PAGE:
The announcement at the beginning of the week naming Chris Daggett as the new Dodge Foundation President and CEO forced changes in our regularly scheduled posts. We had originally scheduled today’s guest post for yesterday.
Today, we hear from our former colleague Ross Danis, the Associate Dean of Education, Director K-12 and Community Partnerships at Drew University. His essay is a response to a recent article in the New York Times Magazine called “Building a Better Teacher.”
Effective Teaching Requires Effective Preparation
By Ross Danis
Where did we go wrong? How did we arrive at a place where a wonderful educator, with the best of intentions, has to “make up” 49 techniques of effective teaching, based on his observations of what effective teachers do? When I read Elizabeth Green’s “Building a Better Teacher” article in the March 7, 2010 New York Times Magazine, I thought for a minute that I must be dreaming about a post apocalyptic society trying to make sense of the world from the remnants of what once existed. I was imagining reading more articles like, “They Call It Music” or “Doctoring: 26 Ways to Diagnose and Fix People Who Are Not Well.”
Doug Lemov has written a book called “Teach Like a Champion: The 49 Techniques That Put Students on the Path to College.” It comes out in April, 2010. I have not read it and my commentary is based only on the description of the book in Green’s article. I also base my observations on some charter school leaders and teachers, who in the absence of an understanding of pedagogy, or a general aversion to anything attached to the traditional system of education, seem to think that everything they do or say is new, unique, novel, or better.
If I put a hundred really smart, dedicated people in classrooms, with little or no understanding of the cause and effect relationship between teaching and learning, sooner or later some of them would start to notice that they need to do things in a way that was, from their perspective, more effective. When people give directions and stand still while they are doing it, students pay attention. Technique. When you randomly call on someone, without them raising their hand, students are more actively engaged. Technique.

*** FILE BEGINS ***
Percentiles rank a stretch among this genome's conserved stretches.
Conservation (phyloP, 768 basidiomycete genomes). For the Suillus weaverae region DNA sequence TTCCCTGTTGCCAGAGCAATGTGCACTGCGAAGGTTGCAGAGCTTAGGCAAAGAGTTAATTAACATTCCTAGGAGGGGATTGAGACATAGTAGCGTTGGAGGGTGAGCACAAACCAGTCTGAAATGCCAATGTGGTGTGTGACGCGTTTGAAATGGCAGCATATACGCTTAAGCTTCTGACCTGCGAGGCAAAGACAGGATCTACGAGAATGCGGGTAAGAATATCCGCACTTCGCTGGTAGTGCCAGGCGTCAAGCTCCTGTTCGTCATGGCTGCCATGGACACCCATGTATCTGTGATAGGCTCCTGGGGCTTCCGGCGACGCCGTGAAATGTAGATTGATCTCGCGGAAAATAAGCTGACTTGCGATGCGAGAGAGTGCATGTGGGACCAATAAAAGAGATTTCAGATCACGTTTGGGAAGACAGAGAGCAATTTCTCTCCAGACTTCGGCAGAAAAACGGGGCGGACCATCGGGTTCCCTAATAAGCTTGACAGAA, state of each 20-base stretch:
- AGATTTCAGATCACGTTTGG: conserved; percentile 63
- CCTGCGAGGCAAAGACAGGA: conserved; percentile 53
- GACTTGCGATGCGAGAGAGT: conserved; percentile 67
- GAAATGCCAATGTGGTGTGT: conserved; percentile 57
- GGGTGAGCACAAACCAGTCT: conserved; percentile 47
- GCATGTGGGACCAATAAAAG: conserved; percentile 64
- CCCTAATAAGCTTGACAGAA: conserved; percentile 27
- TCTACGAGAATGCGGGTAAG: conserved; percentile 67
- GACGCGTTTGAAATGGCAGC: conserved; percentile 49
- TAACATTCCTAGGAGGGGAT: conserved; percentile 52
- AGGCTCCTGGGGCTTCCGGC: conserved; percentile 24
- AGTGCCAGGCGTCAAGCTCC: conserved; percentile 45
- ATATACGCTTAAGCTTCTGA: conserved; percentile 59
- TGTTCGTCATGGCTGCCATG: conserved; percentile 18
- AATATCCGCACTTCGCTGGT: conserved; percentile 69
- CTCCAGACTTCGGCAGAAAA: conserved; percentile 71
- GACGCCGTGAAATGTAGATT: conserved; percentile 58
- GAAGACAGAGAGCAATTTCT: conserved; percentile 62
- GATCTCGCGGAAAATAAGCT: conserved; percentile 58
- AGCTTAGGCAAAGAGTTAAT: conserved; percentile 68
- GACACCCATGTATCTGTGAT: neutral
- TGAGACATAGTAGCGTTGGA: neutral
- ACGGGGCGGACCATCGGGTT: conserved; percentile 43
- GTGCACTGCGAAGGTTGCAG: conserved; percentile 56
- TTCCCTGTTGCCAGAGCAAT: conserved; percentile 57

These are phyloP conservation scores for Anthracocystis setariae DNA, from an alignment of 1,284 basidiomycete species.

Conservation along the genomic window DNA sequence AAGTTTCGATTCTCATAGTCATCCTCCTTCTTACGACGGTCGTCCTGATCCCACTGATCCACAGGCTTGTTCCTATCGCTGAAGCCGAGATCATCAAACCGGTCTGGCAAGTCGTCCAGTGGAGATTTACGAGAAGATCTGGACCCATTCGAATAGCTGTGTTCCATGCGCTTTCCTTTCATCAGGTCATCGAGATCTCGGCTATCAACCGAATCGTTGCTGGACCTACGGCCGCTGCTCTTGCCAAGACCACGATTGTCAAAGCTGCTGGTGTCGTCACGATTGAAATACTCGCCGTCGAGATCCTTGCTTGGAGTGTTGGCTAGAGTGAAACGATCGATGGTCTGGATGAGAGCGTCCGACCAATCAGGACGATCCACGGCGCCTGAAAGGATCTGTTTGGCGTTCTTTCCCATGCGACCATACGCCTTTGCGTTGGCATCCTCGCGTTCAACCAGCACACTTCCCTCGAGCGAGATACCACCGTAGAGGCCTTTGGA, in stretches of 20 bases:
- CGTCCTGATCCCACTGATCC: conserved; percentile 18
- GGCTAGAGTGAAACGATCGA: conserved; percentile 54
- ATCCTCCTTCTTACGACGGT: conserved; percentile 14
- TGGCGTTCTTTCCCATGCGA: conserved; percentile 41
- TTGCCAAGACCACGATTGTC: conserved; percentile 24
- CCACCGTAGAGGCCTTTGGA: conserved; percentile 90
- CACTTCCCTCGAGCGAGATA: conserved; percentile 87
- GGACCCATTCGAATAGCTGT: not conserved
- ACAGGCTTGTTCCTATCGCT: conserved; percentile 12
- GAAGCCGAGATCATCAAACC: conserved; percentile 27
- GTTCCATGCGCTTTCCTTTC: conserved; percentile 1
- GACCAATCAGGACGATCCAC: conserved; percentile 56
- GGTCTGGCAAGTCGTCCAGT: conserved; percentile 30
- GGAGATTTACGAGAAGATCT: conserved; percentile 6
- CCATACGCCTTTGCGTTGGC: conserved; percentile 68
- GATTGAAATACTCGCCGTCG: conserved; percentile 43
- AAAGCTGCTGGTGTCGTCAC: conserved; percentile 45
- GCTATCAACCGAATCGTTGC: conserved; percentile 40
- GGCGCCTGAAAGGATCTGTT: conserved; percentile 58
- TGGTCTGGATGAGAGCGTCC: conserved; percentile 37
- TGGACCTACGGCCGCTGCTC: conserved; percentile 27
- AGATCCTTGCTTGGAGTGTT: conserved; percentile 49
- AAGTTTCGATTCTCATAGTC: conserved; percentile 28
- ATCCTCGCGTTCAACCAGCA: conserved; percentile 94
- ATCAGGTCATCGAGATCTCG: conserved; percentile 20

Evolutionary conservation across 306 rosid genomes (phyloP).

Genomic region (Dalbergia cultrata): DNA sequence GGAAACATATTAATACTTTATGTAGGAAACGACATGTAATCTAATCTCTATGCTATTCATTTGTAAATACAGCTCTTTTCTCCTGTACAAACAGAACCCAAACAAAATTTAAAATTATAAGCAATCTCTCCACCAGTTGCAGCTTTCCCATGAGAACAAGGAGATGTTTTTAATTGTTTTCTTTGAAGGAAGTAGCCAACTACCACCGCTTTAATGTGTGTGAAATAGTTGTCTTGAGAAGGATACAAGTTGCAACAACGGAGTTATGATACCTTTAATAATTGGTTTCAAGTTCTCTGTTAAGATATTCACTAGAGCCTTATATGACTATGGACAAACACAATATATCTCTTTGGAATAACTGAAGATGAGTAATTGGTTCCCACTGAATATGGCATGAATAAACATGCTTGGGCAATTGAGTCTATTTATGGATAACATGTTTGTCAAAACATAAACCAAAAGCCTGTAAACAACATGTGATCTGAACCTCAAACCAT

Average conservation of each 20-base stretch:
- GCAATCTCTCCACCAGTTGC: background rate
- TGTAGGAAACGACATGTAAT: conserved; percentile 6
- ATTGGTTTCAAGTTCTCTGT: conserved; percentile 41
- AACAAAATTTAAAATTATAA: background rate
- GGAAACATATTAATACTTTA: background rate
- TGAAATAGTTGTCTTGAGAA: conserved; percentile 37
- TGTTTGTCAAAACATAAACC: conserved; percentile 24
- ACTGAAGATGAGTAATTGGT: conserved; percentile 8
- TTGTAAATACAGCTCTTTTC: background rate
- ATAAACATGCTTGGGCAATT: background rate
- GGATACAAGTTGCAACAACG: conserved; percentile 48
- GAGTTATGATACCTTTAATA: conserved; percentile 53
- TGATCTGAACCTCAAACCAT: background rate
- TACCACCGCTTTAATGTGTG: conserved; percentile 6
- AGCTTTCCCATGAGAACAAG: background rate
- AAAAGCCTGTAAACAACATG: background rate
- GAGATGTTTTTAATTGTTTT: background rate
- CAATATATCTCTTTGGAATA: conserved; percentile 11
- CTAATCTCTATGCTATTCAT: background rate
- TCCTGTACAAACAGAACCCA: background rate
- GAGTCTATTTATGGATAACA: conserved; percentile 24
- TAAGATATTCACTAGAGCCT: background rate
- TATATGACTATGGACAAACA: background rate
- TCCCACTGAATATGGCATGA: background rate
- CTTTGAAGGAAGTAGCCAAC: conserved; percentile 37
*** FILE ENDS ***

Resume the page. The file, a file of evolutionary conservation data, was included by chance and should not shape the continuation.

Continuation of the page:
Why 49? Why not 100? Or 1,000? Techniques are cheap. Common as mud. Give me someone who understands the deeper theory that the technique is based upon and I will give you an educator who is a repository of countless techniques.
But I am jumping ahead of myself. The sad reality is that traditional schools of education, teacher preparation program, and in-service and professional development programs have done such a poor job preparing and developing teachers, we force excellent educators like Doug Lemov to figure it out as best they can. I commend him and support his efforts. He saw a need and did his best to respond. That is what leaders do. On the other hand, it would be unimaginable to suggest that we develop a primer for lawyers based solely on things like “Nod and make eye contact with the jury” because lawyers who win cases do this.
Photo of Doug Lemov for the New York Times by Benjamin Norman
The effective schools research that came out of the 1970’s and 1980’s was based on watching effective teachers teach. I use words like “effective” v. “good” because “good” is less clinical and seemingly more subjective, perhaps even a reflection on someone’s style. The effective schools research ultimately resulted in teacher behaviors being codified into schemas. One such schema was known as the UCLA model. It was developed by Ernie Stokowski in collaboration with Madeline Hunter. Many veteran educators know this as “The Hunter Model.” Hunter, or actually, Stokowski maintained that effective teachers selected objectives at the correct level of difficulty, taught to objectives, monitored learners and adjusted their teaching, and used principles of learning such as Active Participation, Closure, and Transfer. They addressed the conditions one should consider when using a model or straying from an objective. They provided specific strategies for asking questions, addressed wait time, and assisted in supporting the scaffolding of higher order thinking skills.